Thanks Amanda! So important isn’t it. I think your $1000 emergency fund is really impressive! It’s hard when you have debt, but at least you have peace of mind knowing that you have something there to help.
We do actually have an emergency fund, thanks to my husband who is so organised. He’s the one who thinks of these things, hence the separate accounts (emergency fund, our daughters Uni fund, and we even have a car fund!).
I’m a big fan of separate accounts for different things! 🙂
As a fellow money blogger, I completely agree with this. It’s so important to have some savings to protect themselves if something should go wrong.
Thank you Hannah – it’s so good for peace of mind.
We don’t have an emergency fund but I do think it’s really important that we have one circumstances for us are about to change so we will be able to pay off debts and have an emergency fund, I think 1,000 would be the first goal and build it up from therethere, great post thanks so much really enjoyed reading.
Thanks Marie I appreciate that! I hope it helps you with starting your emergency fund 🙂
Good solid advice. You never know what tomorrow will bring.
Thank you! Best to try and be a little bit prepared 🙂
So good to read a post like this now rather than when it’s too late. The oil crash and brexit fairly taking their toll.
Thank you so much!
I used to have an emergency fund but need to start one up again.
Yes, do it! 🙂
Yes I do. Working on increasing mine. Been dipping in lately. Lovely post.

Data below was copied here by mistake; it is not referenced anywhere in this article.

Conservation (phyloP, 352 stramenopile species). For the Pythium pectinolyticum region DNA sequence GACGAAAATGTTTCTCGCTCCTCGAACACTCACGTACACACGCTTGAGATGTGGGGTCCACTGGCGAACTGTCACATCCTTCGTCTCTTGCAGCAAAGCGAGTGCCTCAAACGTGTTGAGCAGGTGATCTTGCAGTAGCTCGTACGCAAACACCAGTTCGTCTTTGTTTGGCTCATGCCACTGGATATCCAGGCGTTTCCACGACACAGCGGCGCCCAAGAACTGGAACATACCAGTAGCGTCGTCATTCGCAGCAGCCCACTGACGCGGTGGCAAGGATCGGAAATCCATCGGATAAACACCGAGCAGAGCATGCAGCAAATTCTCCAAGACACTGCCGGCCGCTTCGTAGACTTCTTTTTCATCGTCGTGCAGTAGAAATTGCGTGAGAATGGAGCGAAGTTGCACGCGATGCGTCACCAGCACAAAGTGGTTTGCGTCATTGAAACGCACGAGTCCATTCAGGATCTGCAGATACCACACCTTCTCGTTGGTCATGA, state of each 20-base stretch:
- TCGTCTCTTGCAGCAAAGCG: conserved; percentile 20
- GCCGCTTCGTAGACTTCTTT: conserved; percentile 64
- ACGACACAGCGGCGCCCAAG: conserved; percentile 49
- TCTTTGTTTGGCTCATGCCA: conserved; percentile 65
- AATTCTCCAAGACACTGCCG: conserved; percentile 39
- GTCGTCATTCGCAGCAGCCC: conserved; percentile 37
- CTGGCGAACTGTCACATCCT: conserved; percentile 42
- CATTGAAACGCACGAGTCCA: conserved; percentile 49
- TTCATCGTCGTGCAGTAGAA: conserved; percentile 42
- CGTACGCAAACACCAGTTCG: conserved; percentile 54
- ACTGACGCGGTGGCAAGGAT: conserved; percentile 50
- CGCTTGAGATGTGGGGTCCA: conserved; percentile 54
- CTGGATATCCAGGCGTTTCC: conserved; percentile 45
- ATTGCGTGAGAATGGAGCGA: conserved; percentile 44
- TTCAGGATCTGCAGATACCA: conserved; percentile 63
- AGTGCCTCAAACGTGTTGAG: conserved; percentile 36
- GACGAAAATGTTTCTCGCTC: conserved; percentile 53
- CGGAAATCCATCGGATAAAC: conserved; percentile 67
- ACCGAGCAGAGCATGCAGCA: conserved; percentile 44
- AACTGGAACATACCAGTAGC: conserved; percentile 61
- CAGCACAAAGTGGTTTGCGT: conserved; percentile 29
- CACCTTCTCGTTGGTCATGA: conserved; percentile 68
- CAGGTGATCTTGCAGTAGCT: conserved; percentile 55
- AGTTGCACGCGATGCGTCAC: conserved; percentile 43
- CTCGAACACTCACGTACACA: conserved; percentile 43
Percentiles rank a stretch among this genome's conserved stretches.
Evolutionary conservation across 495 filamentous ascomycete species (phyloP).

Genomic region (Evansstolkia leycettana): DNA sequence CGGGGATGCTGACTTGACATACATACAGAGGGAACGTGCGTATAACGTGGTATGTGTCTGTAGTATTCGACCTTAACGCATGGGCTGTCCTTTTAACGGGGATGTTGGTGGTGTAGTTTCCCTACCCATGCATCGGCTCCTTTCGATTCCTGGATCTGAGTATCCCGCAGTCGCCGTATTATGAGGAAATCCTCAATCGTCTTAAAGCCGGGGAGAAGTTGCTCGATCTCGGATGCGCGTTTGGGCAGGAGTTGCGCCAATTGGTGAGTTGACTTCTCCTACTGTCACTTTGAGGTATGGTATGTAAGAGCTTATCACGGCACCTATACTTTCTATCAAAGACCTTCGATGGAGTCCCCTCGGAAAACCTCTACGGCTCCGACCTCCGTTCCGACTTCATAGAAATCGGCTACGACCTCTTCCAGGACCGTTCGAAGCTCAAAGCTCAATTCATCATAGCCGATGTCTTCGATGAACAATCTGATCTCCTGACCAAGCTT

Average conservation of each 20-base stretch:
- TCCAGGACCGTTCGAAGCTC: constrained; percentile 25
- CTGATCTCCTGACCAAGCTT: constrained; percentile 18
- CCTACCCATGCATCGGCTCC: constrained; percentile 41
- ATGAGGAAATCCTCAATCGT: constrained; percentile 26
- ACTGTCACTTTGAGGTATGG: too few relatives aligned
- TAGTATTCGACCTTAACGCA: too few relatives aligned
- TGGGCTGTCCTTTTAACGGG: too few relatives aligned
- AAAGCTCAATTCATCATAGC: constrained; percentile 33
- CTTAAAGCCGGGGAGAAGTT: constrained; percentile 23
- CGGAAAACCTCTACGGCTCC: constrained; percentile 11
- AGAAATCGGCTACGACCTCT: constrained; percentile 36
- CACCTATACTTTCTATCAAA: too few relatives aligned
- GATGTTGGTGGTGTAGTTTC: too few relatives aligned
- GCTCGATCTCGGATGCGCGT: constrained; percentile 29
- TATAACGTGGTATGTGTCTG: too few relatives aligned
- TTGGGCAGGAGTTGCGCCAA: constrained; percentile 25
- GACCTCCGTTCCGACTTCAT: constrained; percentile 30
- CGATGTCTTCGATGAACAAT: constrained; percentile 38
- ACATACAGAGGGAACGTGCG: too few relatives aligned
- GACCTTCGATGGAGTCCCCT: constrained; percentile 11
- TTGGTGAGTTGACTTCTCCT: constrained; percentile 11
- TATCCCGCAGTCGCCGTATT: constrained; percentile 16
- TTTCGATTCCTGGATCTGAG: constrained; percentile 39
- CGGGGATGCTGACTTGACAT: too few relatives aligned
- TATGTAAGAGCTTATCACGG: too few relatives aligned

Well done on having one at least 🙂 maybe move to a not so easily accessible account?
My wife and I built up an emergency fund the past few years. We are sitting at three months worth of expenses. Anything beyond that we have in stocks and I also like to have 1-2 months worth of expenses in our checking account. The toughest thing about emergency funds is getting started and balancing it with debt repayment and other financial goals.
You sound very prepared DC 🙂
It wasn’t always that way! There was a time in my life where I had little to no emergency savings. It took a lot of time and discipline to get there.
Discipline is the key! It can be so tempting to spend the cash bundle, but having the foresight to not use it, is hard to attain.
Awesome post you made the topic easy to understand! Emergencies can be such a bother but the peace of mind is the reason I love this concept.
Thanks Stefan – I agree, peace of mind is the best part of having an emergency fund.
Definitely agree, our emergency fund is one our most important financial tools. We currently have 3 months of expenses saved in there, and it’s growing by $200 (which we add)+interest every month. Eventually we’d love it to be 12 months of expenses.
We prefer to have actual cash, rather than a credit card or something debt related.
That sounds like a great amount Tristan!
I definitely need an emergency fund because an unexpected bill always seems to crop up on me! My other half has one but he’s determined not to touch it until he really has to. I’ve just discovered your blog today and can I just say it’s absolutely beautiful, I love the theme you have 🙂